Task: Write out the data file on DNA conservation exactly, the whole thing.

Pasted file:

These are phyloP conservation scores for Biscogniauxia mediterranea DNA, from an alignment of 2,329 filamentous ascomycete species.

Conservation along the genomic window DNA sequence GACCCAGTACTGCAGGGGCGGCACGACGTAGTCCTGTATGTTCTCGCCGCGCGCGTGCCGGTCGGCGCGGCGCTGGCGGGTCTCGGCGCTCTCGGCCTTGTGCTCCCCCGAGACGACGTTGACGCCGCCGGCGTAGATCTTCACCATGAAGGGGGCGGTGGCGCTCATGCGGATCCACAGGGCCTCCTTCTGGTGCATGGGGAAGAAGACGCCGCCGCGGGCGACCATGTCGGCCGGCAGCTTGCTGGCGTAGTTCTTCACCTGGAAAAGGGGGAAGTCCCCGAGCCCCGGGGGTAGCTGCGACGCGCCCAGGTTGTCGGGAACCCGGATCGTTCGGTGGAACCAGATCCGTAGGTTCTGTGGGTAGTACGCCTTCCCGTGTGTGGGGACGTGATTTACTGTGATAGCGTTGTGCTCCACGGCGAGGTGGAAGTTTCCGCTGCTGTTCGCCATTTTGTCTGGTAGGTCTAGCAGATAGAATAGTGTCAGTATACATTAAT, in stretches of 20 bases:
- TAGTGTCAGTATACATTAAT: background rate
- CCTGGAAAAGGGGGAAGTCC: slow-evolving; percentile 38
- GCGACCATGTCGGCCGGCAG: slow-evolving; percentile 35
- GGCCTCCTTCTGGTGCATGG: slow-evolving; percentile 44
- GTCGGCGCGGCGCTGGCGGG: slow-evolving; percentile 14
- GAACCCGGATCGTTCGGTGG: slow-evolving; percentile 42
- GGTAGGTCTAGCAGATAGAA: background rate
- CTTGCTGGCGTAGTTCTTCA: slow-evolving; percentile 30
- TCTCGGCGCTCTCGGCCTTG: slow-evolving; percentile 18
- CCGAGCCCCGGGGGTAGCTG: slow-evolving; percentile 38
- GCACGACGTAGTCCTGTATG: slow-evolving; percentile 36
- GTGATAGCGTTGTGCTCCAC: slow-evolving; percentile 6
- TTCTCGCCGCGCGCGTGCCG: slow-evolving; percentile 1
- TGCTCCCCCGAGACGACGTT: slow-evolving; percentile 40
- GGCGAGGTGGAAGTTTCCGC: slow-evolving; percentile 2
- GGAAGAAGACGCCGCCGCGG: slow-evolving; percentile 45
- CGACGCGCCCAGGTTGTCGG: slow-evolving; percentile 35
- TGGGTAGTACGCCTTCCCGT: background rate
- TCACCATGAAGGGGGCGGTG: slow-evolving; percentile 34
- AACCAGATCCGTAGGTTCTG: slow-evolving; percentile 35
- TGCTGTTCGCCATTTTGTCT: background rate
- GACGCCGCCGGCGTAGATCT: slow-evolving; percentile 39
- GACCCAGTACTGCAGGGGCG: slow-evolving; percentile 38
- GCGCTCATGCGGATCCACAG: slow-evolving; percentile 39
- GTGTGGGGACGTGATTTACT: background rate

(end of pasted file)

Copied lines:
These are phyloP conservation scores for Biscogniauxia mediterranea DNA, from an alignment of 2,329 filamentous ascomycete species.

Conservation along the genomic window DNA sequence GACCCAGTACTGCAGGGGCGGCACGACGTAGTCCTGTATGTTCTCGCCGCGCGCGTGCCGGTCGGCGCGGCGCTGGCGGGTCTCGGCGCTCTCGGCCTTGTGCTCCCCCGAGACGACGTTGACGCCGCCGGCGTAGATCTTCACCATGAAGGGGGCGGTGGCGCTCATGCGGATCCACAGGGCCTCCTTCTGGTGCATGGGGAAGAAGACGCCGCCGCGGGCGACCATGTCGGCCGGCAGCTTGCTGGCGTAGTTCTTCACCTGGAAAAGGGGGAAGTCCCCGAGCCCCGGGGGTAGCTGCGACGCGCCCAGGTTGTCGGGAACCCGGATCGTTCGGTGGAACCAGATCCGTAGGTTCTGTGGGTAGTACGCCTTCCCGTGTGTGGGGACGTGATTTACTGTGATAGCGTTGTGCTCCACGGCGAGGTGGAAGTTTCCGCTGCTGTTCGCCATTTTGTCTGGTAGGTCTAGCAGATAGAATAGTGTCAGTATACATTAAT, in stretches of 20 bases:
- TAGTGTCAGTATACATTAAT: background rate
- CCTGGAAAAGGGGGAAGTCC: slow-evolving; percentile 38
- GCGACCATGTCGGCCGGCAG: slow-evolving; percentile 35
- GGCCTCCTTCTGGTGCATGG: slow-evolving; percentile 44
- GTCGGCGCGGCGCTGGCGGG: slow-evolving; percentile 14
- GAACCCGGATCGTTCGGTGG: slow-evolving; percentile 42
- GGTAGGTCTAGCAGATAGAA: background rate
- CTTGCTGGCGTAGTTCTTCA: slow-evolving; percentile 30
- TCTCGGCGCTCTCGGCCTTG: slow-evolving; percentile 18
- CCGAGCCCCGGGGGTAGCTG: slow-evolving; percentile 38
- GCACGACGTAGTCCTGTATG: slow-evolving; percentile 36
- GTGATAGCGTTGTGCTCCAC: slow-evolving; percentile 6
- TTCTCGCCGCGCGCGTGCCG: slow-evolving; percentile 1
- TGCTCCCCCGAGACGACGTT: slow-evolving; percentile 40
- GGCGAGGTGGAAGTTTCCGC: slow-evolving; percentile 2
- GGAAGAAGACGCCGCCGCGG: slow-evolving; percentile 45
- CGACGCGCCCAGGTTGTCGG: slow-evolving; percentile 35
- TGGGTAGTACGCCTTCCCGT: background rate
- TCACCATGAAGGGGGCGGTG: slow-evolving; percentile 34
- AACCAGATCCGTAGGTTCTG: slow-evolving; percentile 35
- TGCTGTTCGCCATTTTGTCT: background rate
- GACGCCGCCGGCGTAGATCT: slow-evolving; percentile 39
- GACCCAGTACTGCAGGGGCG: slow-evolving; percentile 38
- GCGCTCATGCGGATCCACAG: slow-evolving; percentile 39
- GTGTGGGGACGTGATTTACT: background rate